The GOSPEL TRUTH
AN HISTORICAL PRESENTATION OF
AUGUSTINISM AND PELAGIANISM
G. F. WIGGERS, D. D.
Further account of the Events.
The doctrine of Pelagius on infant baptism, original sin, and grace, was condemned in the plenary council at Carthage, by the nine canons already adduced; and instead of it, the Augustinian doctrine, so far as yet presented, was pronounced orthodox. The decrees of this council were communicated by them to Zosimus, who, about this time, held a new convocation, in order to bring Caelestius, by a fresh examination, to a confession of his opinions. But Caelestius avoided it by quitting Rome. And now the general decision was made by the Romish bisbop, by which Pelagius and Caelestius were excommunicated, unless they would renounce their errors, submit to penance, and accede to the African resolutions.
Zosimus, now finding himself once brought to espouse the African orthodoxy, forthwith sought his own honor in forcing it on the whole Christian world, in impressing as it were the stamp of sound faith upon Augustine's system, from the fact of declaring himself in its favor. This was accomplished principally by his famous Epistola Tractoria, only some fragments of which have reached us, kind which he sent to all the bishops of the East and the West, before the middle of the year 418. In this letter, the errors of Pelagius and Caelestius were mentioned, and the condemnation of both of them was declared. Every bishop was to subscribe this letter, by which tumult enough would be produced. It might be expected the majority would be brought to favor it. Some there were, however, so high-minded as to resign their stations rather than condemn the men whom they believed to be innocent. Those who would not subscribe, bishop Julian of Eclanum and seventeen other bishops, were deposed and banished from Italy, in consequence of the imperial mandate and the priestly decrees.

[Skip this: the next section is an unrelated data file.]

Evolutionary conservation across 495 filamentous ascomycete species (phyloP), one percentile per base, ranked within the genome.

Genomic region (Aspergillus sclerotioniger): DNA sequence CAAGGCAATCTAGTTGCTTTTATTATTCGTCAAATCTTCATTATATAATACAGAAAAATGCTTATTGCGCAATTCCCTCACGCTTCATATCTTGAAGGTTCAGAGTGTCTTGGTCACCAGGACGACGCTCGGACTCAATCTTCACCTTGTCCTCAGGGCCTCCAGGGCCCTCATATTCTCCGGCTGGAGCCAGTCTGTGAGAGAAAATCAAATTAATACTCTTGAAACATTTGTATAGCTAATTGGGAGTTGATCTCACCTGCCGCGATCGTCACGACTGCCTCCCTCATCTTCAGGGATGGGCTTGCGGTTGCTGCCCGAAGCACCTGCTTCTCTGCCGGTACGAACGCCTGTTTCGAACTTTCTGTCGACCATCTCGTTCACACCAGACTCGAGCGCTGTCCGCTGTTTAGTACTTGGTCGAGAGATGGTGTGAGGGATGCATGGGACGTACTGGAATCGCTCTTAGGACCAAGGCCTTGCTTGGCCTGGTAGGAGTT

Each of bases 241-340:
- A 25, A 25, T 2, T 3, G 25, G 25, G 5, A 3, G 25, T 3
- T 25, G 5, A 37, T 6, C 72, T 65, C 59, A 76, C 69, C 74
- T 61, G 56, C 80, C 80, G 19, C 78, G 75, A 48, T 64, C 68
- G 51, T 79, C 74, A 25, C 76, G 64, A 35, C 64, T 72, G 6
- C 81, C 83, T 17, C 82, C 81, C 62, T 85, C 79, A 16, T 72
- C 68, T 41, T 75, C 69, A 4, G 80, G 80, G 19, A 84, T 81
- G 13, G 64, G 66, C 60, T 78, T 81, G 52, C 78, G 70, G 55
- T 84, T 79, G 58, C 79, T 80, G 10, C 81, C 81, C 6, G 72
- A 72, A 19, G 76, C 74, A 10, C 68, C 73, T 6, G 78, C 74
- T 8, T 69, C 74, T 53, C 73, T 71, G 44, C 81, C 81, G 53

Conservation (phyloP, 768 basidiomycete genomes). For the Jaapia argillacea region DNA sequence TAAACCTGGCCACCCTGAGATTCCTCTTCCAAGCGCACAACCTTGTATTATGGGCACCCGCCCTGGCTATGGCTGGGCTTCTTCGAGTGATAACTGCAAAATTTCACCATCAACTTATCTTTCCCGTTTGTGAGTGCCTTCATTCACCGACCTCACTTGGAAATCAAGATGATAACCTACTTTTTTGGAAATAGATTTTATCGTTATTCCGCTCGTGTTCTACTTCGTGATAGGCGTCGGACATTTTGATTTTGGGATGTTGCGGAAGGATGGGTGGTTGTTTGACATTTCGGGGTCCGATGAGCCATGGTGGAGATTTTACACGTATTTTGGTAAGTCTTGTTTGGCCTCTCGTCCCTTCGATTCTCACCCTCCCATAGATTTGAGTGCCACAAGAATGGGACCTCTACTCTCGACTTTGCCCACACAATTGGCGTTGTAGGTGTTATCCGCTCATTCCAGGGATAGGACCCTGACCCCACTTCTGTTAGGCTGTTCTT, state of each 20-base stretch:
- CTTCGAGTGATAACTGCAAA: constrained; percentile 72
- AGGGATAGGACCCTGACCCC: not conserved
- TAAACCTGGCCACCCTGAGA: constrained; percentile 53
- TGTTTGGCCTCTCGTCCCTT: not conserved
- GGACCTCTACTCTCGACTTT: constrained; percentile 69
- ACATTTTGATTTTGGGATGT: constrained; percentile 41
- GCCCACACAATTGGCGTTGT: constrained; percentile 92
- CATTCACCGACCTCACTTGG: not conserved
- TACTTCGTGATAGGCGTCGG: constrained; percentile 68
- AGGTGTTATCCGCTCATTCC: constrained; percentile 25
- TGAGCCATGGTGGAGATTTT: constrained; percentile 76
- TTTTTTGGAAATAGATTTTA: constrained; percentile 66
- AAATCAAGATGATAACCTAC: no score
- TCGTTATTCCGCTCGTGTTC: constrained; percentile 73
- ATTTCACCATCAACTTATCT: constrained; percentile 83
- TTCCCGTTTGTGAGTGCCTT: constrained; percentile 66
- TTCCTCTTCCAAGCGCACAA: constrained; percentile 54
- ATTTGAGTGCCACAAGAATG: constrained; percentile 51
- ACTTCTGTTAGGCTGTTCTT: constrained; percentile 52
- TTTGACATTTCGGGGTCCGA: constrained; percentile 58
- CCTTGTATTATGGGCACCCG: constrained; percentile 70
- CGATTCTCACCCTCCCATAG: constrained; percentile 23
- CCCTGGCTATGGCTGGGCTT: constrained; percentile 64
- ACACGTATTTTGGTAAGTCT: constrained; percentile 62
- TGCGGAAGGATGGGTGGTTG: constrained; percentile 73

The African bishops, in a letter addressed to Zosimus, extolled him for the purity of doctrine contained in his circular letter. Prosper contra Coll. C. 5. Caelest. Ep. ad Galliarum Episcopos c. S. p. 109, 133. To the Romish presbyter Sixtus also, (whom report had represented as a Pelagian, but who, after Zosimus changed his part, had declared his anti-pelagian opinion to the Africans), Augustine signified his most hearty joy at the news, and encouraged him to take care that those who publicly spread the Pelagian error, should be punished "with salutary severity," etc. Ep. 191, written towards the end of the year 418.